And what I've done here is approximated the experience of seeing The Long Day Closes, which will surely blend into my dreams and memories, and uses the magic of cinema to express the magic of life. The protagonist is a small boy, a stand-in for a young Davis, and it's always clear that the story is being told in the present, by Davis looking back. The story feels like it's being told while Davis lies on a couch with his eyes closed, with various records and movie samples being played to accompany the storytelling. It's not a story really, he's just opening up to you. His thoughts drift (the camera drifts). The moments are scattered, the people (characters) disappear and reappear, and the impressions are strong. He tells you that he remembers believing, because of a teacher probably, that when you shine a flashlight into the sky the light travels on forever. He remembers staring out the window at a bricklayer who smiled at him. The smile vaguely confused him, and below his mother yelled at him to bring down a sheet, which he dropped onto her head. Etc.

The Long Day Closes is part of a trilogy. I haven't seen the other two. I don't know how/when I'll get the chance to. I'd like to see how they connect together and learn if the characters develop, what themes are shared/explored, and what the narrative scope is meant to be. Isolated from its siblings, it's a beautiful film full of mystery and strong emotions.

14 January 2010


Is it true that the moon is a detached piece of the Earth? If it isn't, believe anyway that it is, just for a moment. The relationship between most normal mainstream cinema and Daisies is the same as the relationship between the moon and the Earth. Chytilova's film was formed by the materials of cinema, but it exists solitarily, orbiting a greater mass.

This is a liberation of a different sort, not for example exclusively liberated from one thing. Because it's so impractical and impertinent in nature, it feels critical, maybe it's slightly critical, owing to its political context, but I don't think it's a critical film. I think that its total liberation lends itself to the idea that the film is a sponsorship for anarchy. How cute! Two girls, inviting older men out to dinner, and then ditching them at train stations, and in between discussing men, invisibility, etc, and going on crazy adventures, can be interpreted on deeper, more sinister levels.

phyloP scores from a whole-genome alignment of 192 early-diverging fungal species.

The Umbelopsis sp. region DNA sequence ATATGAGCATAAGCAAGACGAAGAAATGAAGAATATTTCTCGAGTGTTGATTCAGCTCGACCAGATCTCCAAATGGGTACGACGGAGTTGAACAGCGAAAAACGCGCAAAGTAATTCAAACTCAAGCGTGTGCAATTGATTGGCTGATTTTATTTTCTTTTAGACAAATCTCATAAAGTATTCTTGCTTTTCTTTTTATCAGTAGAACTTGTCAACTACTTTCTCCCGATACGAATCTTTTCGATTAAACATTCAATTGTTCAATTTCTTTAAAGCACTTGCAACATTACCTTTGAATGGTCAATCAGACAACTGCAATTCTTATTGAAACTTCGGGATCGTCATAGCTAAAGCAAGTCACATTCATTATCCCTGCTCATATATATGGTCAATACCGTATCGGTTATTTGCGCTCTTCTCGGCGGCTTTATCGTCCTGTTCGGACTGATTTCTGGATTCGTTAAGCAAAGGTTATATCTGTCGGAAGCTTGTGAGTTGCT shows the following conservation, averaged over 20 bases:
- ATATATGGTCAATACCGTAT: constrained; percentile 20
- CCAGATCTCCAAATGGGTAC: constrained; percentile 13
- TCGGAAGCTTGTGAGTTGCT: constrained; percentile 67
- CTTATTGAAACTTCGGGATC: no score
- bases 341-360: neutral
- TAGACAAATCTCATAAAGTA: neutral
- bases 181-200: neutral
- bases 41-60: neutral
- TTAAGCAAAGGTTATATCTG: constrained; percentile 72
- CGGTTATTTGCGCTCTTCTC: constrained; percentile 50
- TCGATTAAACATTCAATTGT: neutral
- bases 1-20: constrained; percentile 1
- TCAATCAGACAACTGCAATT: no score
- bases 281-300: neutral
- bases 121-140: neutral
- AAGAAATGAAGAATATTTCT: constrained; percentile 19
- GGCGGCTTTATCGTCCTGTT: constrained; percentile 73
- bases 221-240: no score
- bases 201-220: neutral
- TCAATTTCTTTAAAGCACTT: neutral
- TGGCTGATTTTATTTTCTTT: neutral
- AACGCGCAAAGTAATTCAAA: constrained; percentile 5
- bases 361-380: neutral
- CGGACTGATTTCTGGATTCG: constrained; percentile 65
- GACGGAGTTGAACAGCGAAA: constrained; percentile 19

Say that about a contemporary American comedy. Just try it.

These two amiable, adorable Czech girls, who go on a series of hilarious, entertaining escapades, are the conduits for the film's extraordinary, expansive depth. The reason Daisies feels framed within greater dimensions is because the quest of the two Maries is the essential point of anarchy: lawlessness, independence. Their terrain is limitless. How do you know you exist Marie, you aren't registered, you don't have a job. I exist Marie, because I am here with you. Essentially.

The narrative is anecdotal, and the filmmaking is playful. A shade of green in apples becomes a green-tinted image of the girls. Green apples in water become green apples on a plate. A trip becomes a sit. A train journey becomes a magical, colorful segue. Scissors cut into the film, rearranging the characters on screen. The girls seem to be able, in part, to manipulate the reality of their existence. The control they exercise in their narrative journey to become bad is sensational, surreal, and alluring. It is ultimately enough to provide them a final escape from themselves. However, the nature of this escape still follows the logic of reality, which requires that we pay for everything.